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    South Asia
     May 9, '13

Fear envelops Pakistan elections
By Syed Fazl-e-Haider

KARACHI - The Pakistani Taliban's terror campaign has created a climate of fear ahead of the May 11 general election. That is exactly what the militants wanted to induce, as the mounting death toll from terror attacks in the run up to the poll on Saturday makes people afraid to step out of their homes to cast their votes.

Consecutive attacks this week on campaign rallies held by Jamiat-e-Ulema Islam (JUI-F), a leading Islamist party led by Maulana Fazlur Rehman, denote a shift in terrorists' target from the left to the right. Attacks on parties across the political

spectrum have resulted in more than 100 deaths since the beginning of April.

Leftist political parties including the Pakistan People's Party (PPP), Muttahida Quami Movement (MQM) and Awami National Party (ANP) have so far been on the hit-list of the Tehreek-i-Taliban Pakistan (TTP), which warned people to stay away from the pre-poll meetings and political rallies of these parties.

The militants continue to target election candidates, offices and rallies of those secular parties. The Pakistan Army will deploy 70,000 troops and 50 helicopters to help the government maintain law and order on Saturday, according to the security plan for the election. Currently, Pakistan is a scene of lawlessness where terror reigns supreme at the expense of the state's writ.

In the latest incidents, at least six people, including women and children, were injured in an explosion early on Thursday near the election office of MQM in the Mehmoodabad area of Karachi. A blast near the election office of an ANP candidate in Bajaur tribal region in the country's northwest on Wednesday killed two people and injured another. The same day, a blast in the central market of Hangu district, Khyber Pakhtunkhwa province, killed two people and injured 11 others.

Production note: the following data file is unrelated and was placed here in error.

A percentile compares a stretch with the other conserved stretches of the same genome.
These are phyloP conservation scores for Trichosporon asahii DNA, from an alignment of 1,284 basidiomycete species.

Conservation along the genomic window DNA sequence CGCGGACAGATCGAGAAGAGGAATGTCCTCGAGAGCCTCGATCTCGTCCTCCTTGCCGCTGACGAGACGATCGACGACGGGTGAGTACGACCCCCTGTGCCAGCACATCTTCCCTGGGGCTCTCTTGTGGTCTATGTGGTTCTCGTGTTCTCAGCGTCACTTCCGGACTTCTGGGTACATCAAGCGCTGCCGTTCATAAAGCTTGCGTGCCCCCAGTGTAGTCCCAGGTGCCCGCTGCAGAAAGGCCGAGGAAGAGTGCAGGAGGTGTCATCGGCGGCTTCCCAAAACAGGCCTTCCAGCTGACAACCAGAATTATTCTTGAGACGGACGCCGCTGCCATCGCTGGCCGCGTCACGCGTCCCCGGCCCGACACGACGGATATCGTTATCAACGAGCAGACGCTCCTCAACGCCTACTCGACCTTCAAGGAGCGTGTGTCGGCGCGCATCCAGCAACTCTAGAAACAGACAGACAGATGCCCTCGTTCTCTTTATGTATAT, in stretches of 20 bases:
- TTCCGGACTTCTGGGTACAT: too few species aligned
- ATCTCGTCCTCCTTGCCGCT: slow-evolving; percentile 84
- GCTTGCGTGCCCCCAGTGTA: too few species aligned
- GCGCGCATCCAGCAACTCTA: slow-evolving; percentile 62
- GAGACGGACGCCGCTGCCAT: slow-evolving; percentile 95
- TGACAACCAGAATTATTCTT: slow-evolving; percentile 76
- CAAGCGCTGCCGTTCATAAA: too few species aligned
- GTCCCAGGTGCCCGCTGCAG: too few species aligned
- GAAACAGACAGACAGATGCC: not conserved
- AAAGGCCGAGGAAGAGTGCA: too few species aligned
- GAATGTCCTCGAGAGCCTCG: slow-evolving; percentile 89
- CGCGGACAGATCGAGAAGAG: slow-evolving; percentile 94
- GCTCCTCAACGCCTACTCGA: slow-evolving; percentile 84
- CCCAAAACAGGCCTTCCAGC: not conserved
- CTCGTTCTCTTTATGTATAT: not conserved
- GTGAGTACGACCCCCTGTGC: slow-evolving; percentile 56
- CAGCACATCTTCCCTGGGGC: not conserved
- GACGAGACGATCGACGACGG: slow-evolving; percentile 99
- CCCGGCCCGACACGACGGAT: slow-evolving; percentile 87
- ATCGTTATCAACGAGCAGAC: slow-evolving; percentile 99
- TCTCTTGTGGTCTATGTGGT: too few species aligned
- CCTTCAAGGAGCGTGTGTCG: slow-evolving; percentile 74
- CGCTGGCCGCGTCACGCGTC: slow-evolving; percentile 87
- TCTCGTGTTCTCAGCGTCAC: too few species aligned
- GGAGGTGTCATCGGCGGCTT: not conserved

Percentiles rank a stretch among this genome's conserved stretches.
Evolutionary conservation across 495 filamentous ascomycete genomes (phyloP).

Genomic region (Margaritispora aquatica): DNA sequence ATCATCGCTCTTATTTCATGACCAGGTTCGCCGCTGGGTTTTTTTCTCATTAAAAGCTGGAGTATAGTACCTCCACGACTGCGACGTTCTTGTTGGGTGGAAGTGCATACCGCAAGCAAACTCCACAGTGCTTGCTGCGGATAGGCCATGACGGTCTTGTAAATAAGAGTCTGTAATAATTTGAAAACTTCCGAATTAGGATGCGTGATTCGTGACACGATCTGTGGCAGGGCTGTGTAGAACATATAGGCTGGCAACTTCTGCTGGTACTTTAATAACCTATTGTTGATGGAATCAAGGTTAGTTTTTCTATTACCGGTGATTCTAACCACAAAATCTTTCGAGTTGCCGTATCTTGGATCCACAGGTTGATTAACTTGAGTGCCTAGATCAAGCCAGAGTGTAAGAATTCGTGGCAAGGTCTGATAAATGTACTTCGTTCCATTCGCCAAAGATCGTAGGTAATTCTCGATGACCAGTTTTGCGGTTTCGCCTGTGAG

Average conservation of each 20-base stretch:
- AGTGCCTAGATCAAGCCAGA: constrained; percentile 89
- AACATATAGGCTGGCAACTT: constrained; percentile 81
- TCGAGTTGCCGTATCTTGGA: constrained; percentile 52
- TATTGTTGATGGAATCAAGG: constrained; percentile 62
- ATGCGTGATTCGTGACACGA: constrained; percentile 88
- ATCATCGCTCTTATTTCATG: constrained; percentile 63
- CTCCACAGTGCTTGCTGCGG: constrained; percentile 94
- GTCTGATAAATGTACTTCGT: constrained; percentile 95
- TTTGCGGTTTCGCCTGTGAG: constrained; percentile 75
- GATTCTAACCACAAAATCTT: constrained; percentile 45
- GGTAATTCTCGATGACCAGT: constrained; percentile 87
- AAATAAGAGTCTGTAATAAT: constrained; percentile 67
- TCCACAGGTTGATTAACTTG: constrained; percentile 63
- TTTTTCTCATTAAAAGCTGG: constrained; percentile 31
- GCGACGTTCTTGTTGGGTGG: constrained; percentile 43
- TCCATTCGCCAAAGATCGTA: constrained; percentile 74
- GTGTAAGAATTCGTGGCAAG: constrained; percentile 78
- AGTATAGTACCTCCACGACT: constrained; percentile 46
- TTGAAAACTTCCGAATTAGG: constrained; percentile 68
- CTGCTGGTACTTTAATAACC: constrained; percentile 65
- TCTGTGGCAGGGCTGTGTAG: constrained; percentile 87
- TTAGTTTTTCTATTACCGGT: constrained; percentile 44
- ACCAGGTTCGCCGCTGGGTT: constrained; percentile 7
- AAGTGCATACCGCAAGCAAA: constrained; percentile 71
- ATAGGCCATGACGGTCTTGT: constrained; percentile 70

The TTP claimed responsibility for a May 6 blast at an election meeting of the JUI-F in which 23 persons were killed and 48 others injured in Upper Kurram tribal region in the country's northwest near the border with Afghanistan. This was the first attack of its kind targeting the pro-Taliban party. In another attack on Tuesday (May 7), at least 11 people were killed and 35 others injured when a bomb exploded at a JUI-F campaign rally in Hangu.

The TTP said the May 6 attack was aimed at Munir Khan Orakzai, the election candidate of JUI-F and a former lawmaker. He escaped the blast with minor injuries.

"We attacked him because of the crimes he committed against Islam and Mujahideen," TTP spokesman Ehsanullah Ehsan said in a statement. "He [Orakzai] handed over dozens of Arab Mujahideen to America, who are now suffering in Guantanamo Bay. He worked with full zeal with the ANP, MQM and PPP for the last five years in shedding the blood of innocent tribesmen."

Following the attack, a curfew was imposed in the district.

Dawn in its editorial said,
While the TTP's animus towards more "secular" parties is understandable, the targeting of like-minded elements is a tad more confusing. After all, parties such as the JUI-F share the militants' ideology - Islamist rule, imposition of Sharia etc - though they believe in pursuing these goals through the democratic route. What is more, a number of today's militants were at one time associated with the JUI-F. So for those with a soft spot for the TTP, perhaps the attacks on even ideologically similar groups offer a preview of the rigidity of the militant mind.

This should serve as a wake-up call not only to religious parties such as the JUI-F and JI [Jamaat-i-Islami], but also to politicians such as Nawaz Sharif and Imran Khan, who advocate dialogue with the militants. The extremists believe only they are qualified to set the political agenda and interpret religion, through murder and mayhem.
Imran Khan, leader of the Pakistan Tehreek-e-Insaf party, is himself recovering in hospital after falling from a makeshift election rally platform on Wednesday, fracturing a rib and three vertebrae.